London: The Professional Footballers` Association (PFA) is investigating the possibility of forcing clubs to put black candidates on shortlists for managerial vacancies.
According to reports, currently only two of the 92 English league teams have black managers, Chris Powell at Charlton and Birmingham`s Chris Hughton.
Discussions with the men who brought about the implementation of the `Rooney Rule` in the United States, credited with getting the NFL to a position where two black coaches faced each other in last season`s Super Bowl, are at an early stage, with further talks are planned.
Gordon Taylor, the PFA chief executive, feels it is an avenue that has to be explored.
"In football terms, we are the most cosmopolitan country in the world," said Taylor, adding, "There is no distinction between colour, creed, nationality or background.”
"However, the PFA spends a lot of money training players for the future and understandably, one of the most obvious areas of interest is coaching and management. For some reason the number of black people who actually get a chance in this area is very small," Taylor said.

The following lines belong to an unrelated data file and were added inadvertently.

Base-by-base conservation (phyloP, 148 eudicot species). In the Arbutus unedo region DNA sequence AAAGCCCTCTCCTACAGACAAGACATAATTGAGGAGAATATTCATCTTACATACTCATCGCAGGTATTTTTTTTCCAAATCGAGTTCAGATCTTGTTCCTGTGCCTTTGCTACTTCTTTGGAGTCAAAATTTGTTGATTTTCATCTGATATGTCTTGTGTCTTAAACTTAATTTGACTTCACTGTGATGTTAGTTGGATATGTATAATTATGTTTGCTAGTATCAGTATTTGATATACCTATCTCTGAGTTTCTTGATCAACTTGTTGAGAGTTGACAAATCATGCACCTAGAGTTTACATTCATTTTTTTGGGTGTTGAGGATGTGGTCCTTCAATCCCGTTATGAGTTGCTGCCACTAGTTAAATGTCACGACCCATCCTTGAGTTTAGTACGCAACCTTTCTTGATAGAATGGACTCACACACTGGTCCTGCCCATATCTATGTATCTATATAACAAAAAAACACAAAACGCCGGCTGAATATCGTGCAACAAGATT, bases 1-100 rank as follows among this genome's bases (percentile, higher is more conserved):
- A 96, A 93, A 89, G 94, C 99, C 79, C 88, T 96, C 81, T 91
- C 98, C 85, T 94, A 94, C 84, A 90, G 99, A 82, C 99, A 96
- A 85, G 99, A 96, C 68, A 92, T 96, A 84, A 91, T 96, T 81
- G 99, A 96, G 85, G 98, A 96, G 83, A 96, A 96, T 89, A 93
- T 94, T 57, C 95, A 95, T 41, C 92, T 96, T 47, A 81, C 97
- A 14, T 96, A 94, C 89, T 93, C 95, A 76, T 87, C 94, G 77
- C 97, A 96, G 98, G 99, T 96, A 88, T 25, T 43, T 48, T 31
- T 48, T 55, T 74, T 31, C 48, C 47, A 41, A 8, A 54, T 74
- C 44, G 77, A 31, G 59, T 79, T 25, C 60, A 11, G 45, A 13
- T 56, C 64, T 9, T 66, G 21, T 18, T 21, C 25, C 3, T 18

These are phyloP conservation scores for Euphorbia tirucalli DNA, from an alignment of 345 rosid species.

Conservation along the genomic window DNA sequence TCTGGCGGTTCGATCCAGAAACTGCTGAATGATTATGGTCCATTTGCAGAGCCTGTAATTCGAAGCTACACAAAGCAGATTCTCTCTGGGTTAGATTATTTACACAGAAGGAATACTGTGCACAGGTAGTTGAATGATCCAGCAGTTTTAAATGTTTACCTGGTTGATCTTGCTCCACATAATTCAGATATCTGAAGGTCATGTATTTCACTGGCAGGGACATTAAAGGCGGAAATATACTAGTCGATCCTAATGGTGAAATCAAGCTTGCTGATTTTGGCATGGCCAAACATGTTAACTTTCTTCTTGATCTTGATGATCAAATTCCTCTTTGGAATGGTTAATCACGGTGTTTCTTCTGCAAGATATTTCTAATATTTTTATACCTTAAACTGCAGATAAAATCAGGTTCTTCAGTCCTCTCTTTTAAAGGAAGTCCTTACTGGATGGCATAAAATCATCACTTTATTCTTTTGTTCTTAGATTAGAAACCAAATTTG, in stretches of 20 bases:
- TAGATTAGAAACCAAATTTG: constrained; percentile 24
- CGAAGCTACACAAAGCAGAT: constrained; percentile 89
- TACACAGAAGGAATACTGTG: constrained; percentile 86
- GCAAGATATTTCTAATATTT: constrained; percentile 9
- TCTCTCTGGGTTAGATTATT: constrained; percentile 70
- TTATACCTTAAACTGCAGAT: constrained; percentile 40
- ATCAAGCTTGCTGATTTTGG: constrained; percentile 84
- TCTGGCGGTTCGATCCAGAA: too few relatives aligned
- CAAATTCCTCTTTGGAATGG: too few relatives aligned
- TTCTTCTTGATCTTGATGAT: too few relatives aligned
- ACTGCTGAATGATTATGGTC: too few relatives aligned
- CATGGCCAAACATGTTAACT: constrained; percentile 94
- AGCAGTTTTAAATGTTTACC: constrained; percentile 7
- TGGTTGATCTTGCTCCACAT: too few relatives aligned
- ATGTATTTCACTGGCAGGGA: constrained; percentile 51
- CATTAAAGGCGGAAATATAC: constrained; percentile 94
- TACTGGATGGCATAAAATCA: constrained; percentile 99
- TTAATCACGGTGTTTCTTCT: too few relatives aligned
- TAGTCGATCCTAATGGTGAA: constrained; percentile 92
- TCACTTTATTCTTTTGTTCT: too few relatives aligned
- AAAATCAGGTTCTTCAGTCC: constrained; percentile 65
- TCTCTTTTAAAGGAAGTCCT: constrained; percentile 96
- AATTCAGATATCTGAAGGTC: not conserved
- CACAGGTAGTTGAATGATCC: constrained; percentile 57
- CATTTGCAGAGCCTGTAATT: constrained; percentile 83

The same situation used to exist in the NFL until civil rights lawyer Cyrus Mehri drafted the Rooney Rule.
Implemented in 2003, the Rooney Rule was forced to overcome some initial teething problems.
However, once the NFL showed they were prepared to take tough action against clubs who did not follow the law - fining the Detroit Lions 200,000 dollars for not interviewing an African-American for their vacant head coach`s job in 2003 - teams fell into line.
Taylor feels a similar situation in England would be a win-win outcome given the increasing clamour for success.